I used to associate tragedy mainly with physical death, so I never saw it coming.
It began long ago, while my husband Max was still on staff at a church. Having a very analytical mind, he began to ask the hard questions about God and the Bible. He claimed to have searched the Bible and found more contradictions than answers. So, he surreptitiously asked his colleagues. But to Max, their answers seemed more like excuses for God. God was apparently silent on the issues and Max entered into a time of great fear. He wouldn’t tell me much about his struggles because he said he didn’t want to mess up my walk with God. But he wrestled. And he thought.
As the years went on, his tone changed. He didn’t want to reveal his true thoughts to me because he feared my reaction to what he had become.
He’s made it through fear and came out on the other side. He is happy with his enlightenment. He is happy he’s no longer “delusional” and no longer believing in an all-powerful and loving Creator that doesn’t actually exist. Because if the all-powerful and loving Creator actually existed like the one he says the Bible describes, that being would be a terrible being.
And here we are. It’s so simple to write, yet I’m trembling because of the ramifications. The fellowship once comprised of God, Max and Mae has been broken. Epic Ecclesiastes 4:12 fail.
This is my tragedy.
We recently attended a sweet wedding. The stunning bride could not stem her joyful tears once she faced her groom. Instead of the traditional lighting of the unity candle, they walked up to their rustic wooden sign, which read the words, “A threefold cord is not easily broken” and wove their cords together with God’s. I had to swallow my sob. This was a verse Max once believed, seemingly with his whole heart. Our promises at the alter were not just to each other. They were heard, sealed, and cemented by God. And it was a given that we would raise our children in such a way that they would hopefully come to know and love God—to actively take hold of him.
Max and I now find ourselves at powerful odds about something that was once a fundamental part of our marriage.
In my grief, I wondered what life might be like if I went the way of Max; to move on together without God. At first it felt earthy and bright—blissfully free of conflict and discord. Our family belted out the Guardians of the Galaxy soundtrack while cruising in our station wagon on the way to one of many weekend adventures involving backpacking, fairies, and ninjas. But as soon as clouds passed overhead, my reverie shattered and I was chilled by a horrific emptiness. I nearly doubled over because of the depth of sorrow and agony my betrayal would cause God.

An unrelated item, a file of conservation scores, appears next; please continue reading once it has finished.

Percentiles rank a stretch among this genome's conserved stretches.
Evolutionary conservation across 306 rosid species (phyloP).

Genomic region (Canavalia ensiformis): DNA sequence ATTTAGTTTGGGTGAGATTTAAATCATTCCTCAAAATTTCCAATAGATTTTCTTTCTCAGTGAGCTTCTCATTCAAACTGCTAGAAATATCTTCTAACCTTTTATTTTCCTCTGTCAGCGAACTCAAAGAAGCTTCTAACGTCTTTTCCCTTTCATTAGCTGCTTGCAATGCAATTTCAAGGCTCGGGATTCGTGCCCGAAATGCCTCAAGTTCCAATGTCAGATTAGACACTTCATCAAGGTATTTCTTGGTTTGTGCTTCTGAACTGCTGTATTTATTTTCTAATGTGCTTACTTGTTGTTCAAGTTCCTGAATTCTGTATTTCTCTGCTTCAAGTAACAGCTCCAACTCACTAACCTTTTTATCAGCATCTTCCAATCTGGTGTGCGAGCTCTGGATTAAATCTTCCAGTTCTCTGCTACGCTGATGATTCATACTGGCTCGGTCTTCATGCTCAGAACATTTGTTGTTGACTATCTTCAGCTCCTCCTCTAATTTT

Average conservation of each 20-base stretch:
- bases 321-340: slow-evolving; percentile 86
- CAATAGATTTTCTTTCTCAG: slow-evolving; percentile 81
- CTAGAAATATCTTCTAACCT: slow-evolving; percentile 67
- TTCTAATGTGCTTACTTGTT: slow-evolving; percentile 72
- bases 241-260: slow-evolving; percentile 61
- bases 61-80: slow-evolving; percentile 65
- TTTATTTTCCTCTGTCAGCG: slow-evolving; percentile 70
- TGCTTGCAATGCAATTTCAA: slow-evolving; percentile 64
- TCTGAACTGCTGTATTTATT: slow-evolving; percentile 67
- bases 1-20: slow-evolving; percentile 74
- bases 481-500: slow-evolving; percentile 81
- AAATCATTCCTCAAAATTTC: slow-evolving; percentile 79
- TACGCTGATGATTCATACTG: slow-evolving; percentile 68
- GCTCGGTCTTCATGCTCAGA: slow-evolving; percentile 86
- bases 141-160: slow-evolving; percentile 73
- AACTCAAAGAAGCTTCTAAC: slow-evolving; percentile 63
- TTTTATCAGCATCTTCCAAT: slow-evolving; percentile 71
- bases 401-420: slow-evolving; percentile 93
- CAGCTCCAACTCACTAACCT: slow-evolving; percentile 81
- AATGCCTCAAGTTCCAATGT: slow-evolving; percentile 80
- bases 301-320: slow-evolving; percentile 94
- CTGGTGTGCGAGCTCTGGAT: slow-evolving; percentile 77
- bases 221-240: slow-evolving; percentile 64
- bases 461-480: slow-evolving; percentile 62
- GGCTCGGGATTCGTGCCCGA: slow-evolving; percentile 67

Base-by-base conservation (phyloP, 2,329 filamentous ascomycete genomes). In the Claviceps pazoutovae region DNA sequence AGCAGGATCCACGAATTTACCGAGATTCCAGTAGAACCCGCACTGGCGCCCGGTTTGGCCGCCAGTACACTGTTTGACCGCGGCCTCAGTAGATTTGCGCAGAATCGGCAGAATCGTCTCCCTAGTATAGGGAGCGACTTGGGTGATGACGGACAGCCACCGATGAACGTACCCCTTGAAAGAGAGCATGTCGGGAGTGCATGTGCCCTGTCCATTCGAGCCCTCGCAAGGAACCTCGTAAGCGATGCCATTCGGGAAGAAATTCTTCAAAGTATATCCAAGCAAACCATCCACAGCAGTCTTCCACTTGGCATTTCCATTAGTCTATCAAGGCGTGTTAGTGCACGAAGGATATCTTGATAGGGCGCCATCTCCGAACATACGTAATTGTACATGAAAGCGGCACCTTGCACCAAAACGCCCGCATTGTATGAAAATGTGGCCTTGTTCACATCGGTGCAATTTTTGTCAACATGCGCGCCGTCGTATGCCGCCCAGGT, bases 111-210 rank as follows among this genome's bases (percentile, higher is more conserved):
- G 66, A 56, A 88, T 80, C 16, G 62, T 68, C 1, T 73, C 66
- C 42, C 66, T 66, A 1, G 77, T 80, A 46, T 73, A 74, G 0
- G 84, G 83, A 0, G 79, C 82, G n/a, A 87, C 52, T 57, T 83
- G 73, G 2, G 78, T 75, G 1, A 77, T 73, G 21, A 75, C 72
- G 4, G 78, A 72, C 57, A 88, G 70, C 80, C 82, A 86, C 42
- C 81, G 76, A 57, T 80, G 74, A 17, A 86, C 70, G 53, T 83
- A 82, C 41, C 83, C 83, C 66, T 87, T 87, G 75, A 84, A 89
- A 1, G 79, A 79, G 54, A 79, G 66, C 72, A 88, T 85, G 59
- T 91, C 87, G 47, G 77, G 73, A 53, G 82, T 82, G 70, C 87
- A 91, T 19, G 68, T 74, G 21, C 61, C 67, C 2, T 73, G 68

I couldn’t do it. Not after he gave up Heaven to rescue my sorry hide.
As the pain of my new reality set in, I wanted to give up at life—to collapse at the base of the mountain I recently descended with God and there remain, until the woodland foliage had made a bittersweet monument of me. Sonnets would be written about the once great love of Max, Mae, and God, and the tragic ending of their tale. But just as I was gently humming the melody I’d invented, I heard a rustle. I brushed off the forest debris, looked up, and saw God leaning on a splintered cross with my name on it. And I knew.
“If anyone would come after me, let him deny himself and take up his cross and follow me. For whoever would save his life will lose it, but whoever loses his life for my sake will find it.” Matthew 16:24-25
No matter what it makes my future look like, no matter what it costs me, I knew I must shoulder my cross and move on with God.
So, I did.
Thankfully, and for now, Max still loves me and wishes to stay married. In most ways, he’s a wonderful husband and father. I mean that with all my heart. And no matter how much his transformation to Atheism confounds/hurts me, I still believe that Jesus died for and loves Max. I believe that the Holy Spirit is actively at work to draw Max to God. Every now and then I’ll catch a glimpse of wonder in Max’s eyes and I know he can see Christ in me, even if he refuses to acknowledge it. I believe that one day—even if it’s decades in the future and I’m not still alive to see it—God and Max will have a relationship. So. Because of the faithful, unchanging character of God, I have hope.
And it is enough.
My brothers, if anyone among you wanders from the truth and someone brings him back, let him know that whoever brings back a sinner from his wandering will save his soul from death and will cover a multitude of sins. James 5:19-20